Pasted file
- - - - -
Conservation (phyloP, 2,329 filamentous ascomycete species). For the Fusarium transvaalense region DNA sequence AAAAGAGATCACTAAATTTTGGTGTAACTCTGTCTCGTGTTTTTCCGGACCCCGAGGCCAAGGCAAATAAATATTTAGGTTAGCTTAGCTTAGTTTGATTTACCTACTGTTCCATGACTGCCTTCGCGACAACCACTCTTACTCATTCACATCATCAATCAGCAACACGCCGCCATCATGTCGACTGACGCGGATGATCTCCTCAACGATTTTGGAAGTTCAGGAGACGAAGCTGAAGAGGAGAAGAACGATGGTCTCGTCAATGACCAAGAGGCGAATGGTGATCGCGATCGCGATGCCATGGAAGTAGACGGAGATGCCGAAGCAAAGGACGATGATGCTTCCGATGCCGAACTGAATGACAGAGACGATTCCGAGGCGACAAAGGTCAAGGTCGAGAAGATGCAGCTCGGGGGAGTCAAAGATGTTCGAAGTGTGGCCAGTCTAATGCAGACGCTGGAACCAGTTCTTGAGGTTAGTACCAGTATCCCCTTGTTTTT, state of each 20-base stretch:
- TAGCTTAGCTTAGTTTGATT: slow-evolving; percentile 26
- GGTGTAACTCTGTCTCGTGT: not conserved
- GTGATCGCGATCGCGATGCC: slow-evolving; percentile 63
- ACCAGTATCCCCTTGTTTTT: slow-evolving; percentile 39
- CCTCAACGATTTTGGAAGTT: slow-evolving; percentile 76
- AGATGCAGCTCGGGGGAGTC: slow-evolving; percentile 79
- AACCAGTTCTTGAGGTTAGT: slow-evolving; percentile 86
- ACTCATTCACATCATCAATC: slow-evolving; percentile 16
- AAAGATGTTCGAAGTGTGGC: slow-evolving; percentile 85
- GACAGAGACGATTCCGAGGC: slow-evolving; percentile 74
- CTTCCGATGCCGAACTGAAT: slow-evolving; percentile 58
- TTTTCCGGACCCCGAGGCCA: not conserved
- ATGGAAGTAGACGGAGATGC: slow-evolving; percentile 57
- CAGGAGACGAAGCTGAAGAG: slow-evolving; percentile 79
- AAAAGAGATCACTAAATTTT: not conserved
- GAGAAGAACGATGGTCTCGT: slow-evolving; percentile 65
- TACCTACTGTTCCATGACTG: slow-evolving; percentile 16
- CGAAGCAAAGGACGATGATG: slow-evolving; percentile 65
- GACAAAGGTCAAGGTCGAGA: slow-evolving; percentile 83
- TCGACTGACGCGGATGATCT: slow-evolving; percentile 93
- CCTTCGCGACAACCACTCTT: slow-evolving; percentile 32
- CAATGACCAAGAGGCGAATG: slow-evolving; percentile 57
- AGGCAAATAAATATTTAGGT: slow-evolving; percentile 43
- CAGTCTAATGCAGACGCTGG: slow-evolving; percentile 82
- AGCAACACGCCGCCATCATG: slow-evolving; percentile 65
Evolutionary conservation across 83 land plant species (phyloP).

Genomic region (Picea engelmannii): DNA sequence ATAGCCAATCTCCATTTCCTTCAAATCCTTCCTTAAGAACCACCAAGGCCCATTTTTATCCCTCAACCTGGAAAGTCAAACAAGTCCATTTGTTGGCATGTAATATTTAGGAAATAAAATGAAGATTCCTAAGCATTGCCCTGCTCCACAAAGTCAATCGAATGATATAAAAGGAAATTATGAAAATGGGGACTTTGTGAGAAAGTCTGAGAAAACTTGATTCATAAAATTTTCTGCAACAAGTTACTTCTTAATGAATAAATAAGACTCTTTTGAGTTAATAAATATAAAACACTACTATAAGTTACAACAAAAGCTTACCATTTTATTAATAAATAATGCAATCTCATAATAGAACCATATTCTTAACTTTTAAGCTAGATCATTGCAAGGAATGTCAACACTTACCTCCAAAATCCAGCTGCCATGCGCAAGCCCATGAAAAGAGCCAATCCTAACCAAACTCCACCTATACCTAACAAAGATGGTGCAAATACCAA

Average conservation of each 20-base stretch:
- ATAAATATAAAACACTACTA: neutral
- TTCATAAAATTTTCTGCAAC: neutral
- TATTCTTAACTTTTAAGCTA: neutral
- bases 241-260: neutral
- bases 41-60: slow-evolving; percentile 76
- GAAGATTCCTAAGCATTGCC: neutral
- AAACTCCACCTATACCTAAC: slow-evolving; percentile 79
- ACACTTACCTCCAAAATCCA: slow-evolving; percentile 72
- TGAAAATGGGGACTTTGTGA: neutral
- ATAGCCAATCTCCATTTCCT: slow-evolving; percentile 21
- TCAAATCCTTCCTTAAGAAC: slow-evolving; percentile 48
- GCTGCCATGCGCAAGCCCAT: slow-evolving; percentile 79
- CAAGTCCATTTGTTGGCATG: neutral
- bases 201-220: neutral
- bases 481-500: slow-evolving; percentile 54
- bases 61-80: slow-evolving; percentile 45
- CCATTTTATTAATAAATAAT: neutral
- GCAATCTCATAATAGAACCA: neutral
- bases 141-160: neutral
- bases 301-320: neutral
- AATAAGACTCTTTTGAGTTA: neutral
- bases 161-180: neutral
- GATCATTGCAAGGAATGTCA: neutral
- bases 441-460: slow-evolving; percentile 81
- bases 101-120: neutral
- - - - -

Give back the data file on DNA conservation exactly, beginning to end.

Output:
Conservation (phyloP, 2,329 filamentous ascomycete species). For the Fusarium transvaalense region DNA sequence AAAAGAGATCACTAAATTTTGGTGTAACTCTGTCTCGTGTTTTTCCGGACCCCGAGGCCAAGGCAAATAAATATTTAGGTTAGCTTAGCTTAGTTTGATTTACCTACTGTTCCATGACTGCCTTCGCGACAACCACTCTTACTCATTCACATCATCAATCAGCAACACGCCGCCATCATGTCGACTGACGCGGATGATCTCCTCAACGATTTTGGAAGTTCAGGAGACGAAGCTGAAGAGGAGAAGAACGATGGTCTCGTCAATGACCAAGAGGCGAATGGTGATCGCGATCGCGATGCCATGGAAGTAGACGGAGATGCCGAAGCAAAGGACGATGATGCTTCCGATGCCGAACTGAATGACAGAGACGATTCCGAGGCGACAAAGGTCAAGGTCGAGAAGATGCAGCTCGGGGGAGTCAAAGATGTTCGAAGTGTGGCCAGTCTAATGCAGACGCTGGAACCAGTTCTTGAGGTTAGTACCAGTATCCCCTTGTTTTT, state of each 20-base stretch:
- TAGCTTAGCTTAGTTTGATT: slow-evolving; percentile 26
- GGTGTAACTCTGTCTCGTGT: not conserved
- GTGATCGCGATCGCGATGCC: slow-evolving; percentile 63
- ACCAGTATCCCCTTGTTTTT: slow-evolving; percentile 39
- CCTCAACGATTTTGGAAGTT: slow-evolving; percentile 76
- AGATGCAGCTCGGGGGAGTC: slow-evolving; percentile 79
- AACCAGTTCTTGAGGTTAGT: slow-evolving; percentile 86
- ACTCATTCACATCATCAATC: slow-evolving; percentile 16
- AAAGATGTTCGAAGTGTGGC: slow-evolving; percentile 85
- GACAGAGACGATTCCGAGGC: slow-evolving; percentile 74
- CTTCCGATGCCGAACTGAAT: slow-evolving; percentile 58
- TTTTCCGGACCCCGAGGCCA: not conserved
- ATGGAAGTAGACGGAGATGC: slow-evolving; percentile 57
- CAGGAGACGAAGCTGAAGAG: slow-evolving; percentile 79
- AAAAGAGATCACTAAATTTT: not conserved
- GAGAAGAACGATGGTCTCGT: slow-evolving; percentile 65
- TACCTACTGTTCCATGACTG: slow-evolving; percentile 16
- CGAAGCAAAGGACGATGATG: slow-evolving; percentile 65
- GACAAAGGTCAAGGTCGAGA: slow-evolving; percentile 83
- TCGACTGACGCGGATGATCT: slow-evolving; percentile 93
- CCTTCGCGACAACCACTCTT: slow-evolving; percentile 32
- CAATGACCAAGAGGCGAATG: slow-evolving; percentile 57
- AGGCAAATAAATATTTAGGT: slow-evolving; percentile 43
- CAGTCTAATGCAGACGCTGG: slow-evolving; percentile 82
- AGCAACACGCCGCCATCATG: slow-evolving; percentile 65
Evolutionary conservation across 83 land plant species (phyloP).

Genomic region (Picea engelmannii): DNA sequence ATAGCCAATCTCCATTTCCTTCAAATCCTTCCTTAAGAACCACCAAGGCCCATTTTTATCCCTCAACCTGGAAAGTCAAACAAGTCCATTTGTTGGCATGTAATATTTAGGAAATAAAATGAAGATTCCTAAGCATTGCCCTGCTCCACAAAGTCAATCGAATGATATAAAAGGAAATTATGAAAATGGGGACTTTGTGAGAAAGTCTGAGAAAACTTGATTCATAAAATTTTCTGCAACAAGTTACTTCTTAATGAATAAATAAGACTCTTTTGAGTTAATAAATATAAAACACTACTATAAGTTACAACAAAAGCTTACCATTTTATTAATAAATAATGCAATCTCATAATAGAACCATATTCTTAACTTTTAAGCTAGATCATTGCAAGGAATGTCAACACTTACCTCCAAAATCCAGCTGCCATGCGCAAGCCCATGAAAAGAGCCAATCCTAACCAAACTCCACCTATACCTAACAAAGATGGTGCAAATACCAA

Average conservation of each 20-base stretch:
- ATAAATATAAAACACTACTA: neutral
- TTCATAAAATTTTCTGCAAC: neutral
- TATTCTTAACTTTTAAGCTA: neutral
- bases 241-260: neutral
- bases 41-60: slow-evolving; percentile 76
- GAAGATTCCTAAGCATTGCC: neutral
- AAACTCCACCTATACCTAAC: slow-evolving; percentile 79
- ACACTTACCTCCAAAATCCA: slow-evolving; percentile 72
- TGAAAATGGGGACTTTGTGA: neutral
- ATAGCCAATCTCCATTTCCT: slow-evolving; percentile 21
- TCAAATCCTTCCTTAAGAAC: slow-evolving; percentile 48
- GCTGCCATGCGCAAGCCCAT: slow-evolving; percentile 79
- CAAGTCCATTTGTTGGCATG: neutral
- bases 201-220: neutral
- bases 481-500: slow-evolving; percentile 54
- bases 61-80: slow-evolving; percentile 45
- CCATTTTATTAATAAATAAT: neutral
- GCAATCTCATAATAGAACCA: neutral
- bases 141-160: neutral
- bases 301-320: neutral
- AATAAGACTCTTTTGAGTTA: neutral
- bases 161-180: neutral
- GATCATTGCAAGGAATGTCA: neutral
- bases 441-460: slow-evolving; percentile 81
- bases 101-120: neutral